In deep surface rolling a high pressure fluid floats a rolling ball in a socket as it presses and rolls freely along the surface of a component with sufficient force and repetitive deformation to deliberately create both a cold worked surface as well as a beneficial compressive layer of residual stress.
Neutron diffraction residual stress analysis
Following treatment, Paradowska and the DST Group team used neutron diffraction on the Kowari strain scanner to measure the 3-dimensional residual stresses on the several samples with various process parameters.
“We used this instrument because it can provide sub-surface information of residual stresses without the destruction of the specimens but with high resolution measurements. Often this information cannot be obtained by other techniques. Neutrons are capable of penetrating deep into materials to acquire data about localised stresses in the deformed material. This powerful tool gives researchers a unique capability to study the same specimens going through various stages of manufacturing process” explained Paradowska.
Residual stress can be measured by neutron diffraction using the distance between the atoms in crystalline materials.
In this research the neutron diffraction measurements captured the hydrostatic stresses and indicated that deep surface rolling caused deeper and higher magnitude compressive residual stresses at the surface and beyond it into the substrate. These stresses increase both the yield and ultimate strength of the material which improve fatigue strength.
Fatigue tests confirmed that deep surface rolling increased the average fatigue life more than five times compared with just laser clad specimens, while post heat treatment only increased fatigue life by 40 per cent.
“Structural integrity requirements for aircraft parts are of the highest level. The repaired components need to demonstrated that the restored component shall have a structural strength condition, equivalent or better than its original configuration, “said Zhuang.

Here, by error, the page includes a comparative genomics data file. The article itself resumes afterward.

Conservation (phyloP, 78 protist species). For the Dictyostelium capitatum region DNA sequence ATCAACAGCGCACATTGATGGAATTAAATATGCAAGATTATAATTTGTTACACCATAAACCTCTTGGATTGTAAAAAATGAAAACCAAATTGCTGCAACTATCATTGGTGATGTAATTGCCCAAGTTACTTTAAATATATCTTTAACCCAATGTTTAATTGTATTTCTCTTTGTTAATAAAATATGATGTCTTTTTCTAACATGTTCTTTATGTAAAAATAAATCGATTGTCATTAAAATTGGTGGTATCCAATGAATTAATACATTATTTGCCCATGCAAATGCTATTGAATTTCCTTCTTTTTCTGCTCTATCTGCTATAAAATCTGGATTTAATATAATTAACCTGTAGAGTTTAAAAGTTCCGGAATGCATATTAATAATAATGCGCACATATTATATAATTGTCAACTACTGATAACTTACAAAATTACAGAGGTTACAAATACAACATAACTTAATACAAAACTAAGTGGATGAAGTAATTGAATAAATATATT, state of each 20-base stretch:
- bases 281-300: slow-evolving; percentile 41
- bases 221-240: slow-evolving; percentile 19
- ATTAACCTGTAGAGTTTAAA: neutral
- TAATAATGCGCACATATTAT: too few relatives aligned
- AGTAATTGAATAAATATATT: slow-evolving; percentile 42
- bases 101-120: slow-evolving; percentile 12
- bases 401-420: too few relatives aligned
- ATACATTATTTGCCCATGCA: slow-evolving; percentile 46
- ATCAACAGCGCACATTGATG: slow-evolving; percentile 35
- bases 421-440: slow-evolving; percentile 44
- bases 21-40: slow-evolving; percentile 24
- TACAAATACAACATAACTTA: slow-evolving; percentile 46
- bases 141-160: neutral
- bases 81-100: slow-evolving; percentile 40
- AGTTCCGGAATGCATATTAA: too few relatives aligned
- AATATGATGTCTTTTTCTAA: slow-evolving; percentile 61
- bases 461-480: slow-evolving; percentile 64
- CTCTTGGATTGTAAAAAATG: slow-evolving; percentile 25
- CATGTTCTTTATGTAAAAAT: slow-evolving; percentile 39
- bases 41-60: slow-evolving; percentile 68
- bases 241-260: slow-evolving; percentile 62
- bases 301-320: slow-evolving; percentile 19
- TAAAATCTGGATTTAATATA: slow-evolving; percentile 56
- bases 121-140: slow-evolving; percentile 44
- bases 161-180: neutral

DST Group researchers used scanning electron microscopy for fractographic analysis. The examination confirmed that deep surface rolling improved the microstructure of the specimens.
In this regard, a strict certification road path, including repair analysis to achieve a technology readiness level has been developed by DST Group team. Any new repair process has undergo an extensive repair analysis in order to ensure there is compliance with existing certification for the aircraft. The new repair process must also be verified by analysis, inspections and or/tests that determine the readiness level of the technology. The test program includes metallurgical analysis, static and fatigue testing, and evaluating the durability of coatings. The goal is to restore any damaged structure to a standard that recovers its design capability over its remaining full service life.
ANSTO has a research agreement with the DST Group to collaborate on a number of projects, including a government radiological and nuclear spectrum database to help counter threats to Australia’s national security.
References included in original paper: doi:10.1016/j.apsusc.2014.09.139